SERAP, journalist group sue Buhari, others
• Say gag order on reporting of terrorist attacks illegal
Socio-Economic Rights and Accountability Project (SERAP) and Centre for Journalism Innovation and Development (known as PTCIJ) have filed a lawsuit against President Muhammadu Buhari and Minister of Information and Culture, Mr. Lai Mohammed, over a new directive preventing broadcasters from reporting details of terrorist attacks.
The suit is asking the court to declare illegal the gag order stopping journalists and broadcast stations from reporting details of terrorist attacks and victims, as the order violates media freedom and Nigerians’ freedom of expression and access to information.
Joined in the suit, as defendant, is the National Broadcasting Commission (NBC).
SERAP’s Deputy Director, Kolawole Oluwadare, disclosed this in a statement.
The suit followed the directive by the NBC asking journalists, television and radio stations in Nigeria to stop “glamourising and giving too many details on the nefarious activities of terrorists and kidnappers” during their daily newspaper reviews.
In the suit number FHC/ABJ/CS/725/2021 filed last Friday, SERAP and PTCIJ are seeking an order of perpetual injunction restraining the government of President Buhari, the NBC, and Lai Mohammed or any other persons from imposing fines or other sanctions on broadcast stations for carrying out their constitutional duties of reporting details of terrorist attacks and victims during daily newspaper reviews.
In the suit, SERAP and PTCIJ seek an order from the court to compel and direct the NBC and Lai Mohammed to withdraw the directive asking journalists and broadcast stations to stop reporting details on terrorist attacks and victims, as the directive is unlawful and inconsistent with the Nigerian Constitution of 1999 (as amended), and the country’s international human rights obligations.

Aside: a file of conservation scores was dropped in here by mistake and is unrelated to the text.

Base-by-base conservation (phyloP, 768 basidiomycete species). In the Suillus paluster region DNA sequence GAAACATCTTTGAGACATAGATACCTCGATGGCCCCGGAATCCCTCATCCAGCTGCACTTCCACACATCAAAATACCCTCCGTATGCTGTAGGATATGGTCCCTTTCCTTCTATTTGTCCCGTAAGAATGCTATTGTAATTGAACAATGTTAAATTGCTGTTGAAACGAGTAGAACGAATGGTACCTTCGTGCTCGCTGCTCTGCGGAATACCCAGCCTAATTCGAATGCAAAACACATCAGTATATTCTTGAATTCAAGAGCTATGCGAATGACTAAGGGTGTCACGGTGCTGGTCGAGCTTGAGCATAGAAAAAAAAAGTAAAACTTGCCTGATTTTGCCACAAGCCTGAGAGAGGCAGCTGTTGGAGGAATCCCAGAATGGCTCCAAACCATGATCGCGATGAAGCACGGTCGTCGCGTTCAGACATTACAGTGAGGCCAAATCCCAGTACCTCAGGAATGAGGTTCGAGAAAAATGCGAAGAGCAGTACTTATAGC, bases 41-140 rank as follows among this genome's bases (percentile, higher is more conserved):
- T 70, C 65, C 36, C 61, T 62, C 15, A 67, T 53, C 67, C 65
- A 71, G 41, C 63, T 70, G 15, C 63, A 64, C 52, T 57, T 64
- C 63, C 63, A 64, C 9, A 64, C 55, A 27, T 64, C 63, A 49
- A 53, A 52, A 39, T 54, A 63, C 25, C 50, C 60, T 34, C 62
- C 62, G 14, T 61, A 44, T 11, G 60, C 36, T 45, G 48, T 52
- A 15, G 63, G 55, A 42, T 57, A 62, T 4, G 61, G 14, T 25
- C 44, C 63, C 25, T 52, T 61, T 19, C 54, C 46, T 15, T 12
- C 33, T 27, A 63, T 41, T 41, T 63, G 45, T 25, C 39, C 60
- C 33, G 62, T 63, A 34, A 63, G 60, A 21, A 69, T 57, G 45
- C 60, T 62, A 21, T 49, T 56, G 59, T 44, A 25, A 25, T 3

SERAP said: “Unless the reliefs sought are urgently granted by this honourable court, the directive by the NBC and Lai Mohammed would be used to impermissibly restrict Nigerians’ rights to freedom of expression, access to information, media freedom, and victims’ right to justice and effective remedies.”
SERAP and PTCIJ argue that the failure by the government of President Buhari to direct the NBC to withdraw its directive on reporting of terrorist attacks and victims violates sections 5[a] and [b], 147 and 148 of the Nigerian Constitution, Code of Conduct for Public Officers [Fifth Schedule Part 1], and Oath of office [Seventh Schedule] of the Constitution.
SERAP and PTCIJ also want the court to declare that sections 5.4.1[f] and 5.4.3 of the National Broadcasting Code and their application to the daily review of newspaper headlines by broadcast stations are inconsistent with sections 22 and 39 of the Nigerian Constitution, Article 9 of the African Charter on Human and Peoples’ Rights and Article 19 of the International Covenant on Civil and Political Rights.
According to SERAP and PTCIJ, the NBC directive fails to establish a direct and immediate connection between the reporting by broadcast stations and purported risks to national security and peace.
“The NBC is using ‘national security’ as a pretext to intimidate and harass journalists and broadcast stations, and to violate Nigerians’ rights to freedom of expression and access to information,” they said.
In the suit filed on behalf of SERAP and PTCIJ by their lawyers Kolawole Oluwadare and Opeyemi Owolabi, the organisations said: “The NBC and Mr. Lai Mohammed lack the power and authority to restrict the ability of journalists and broadcast stations to carry out their constitutional duties and to unlawfully impose penalty such as fines and other sanctions on any journalists and broadcast stations for reporting on details of terrorist attacks and victims in the country.”
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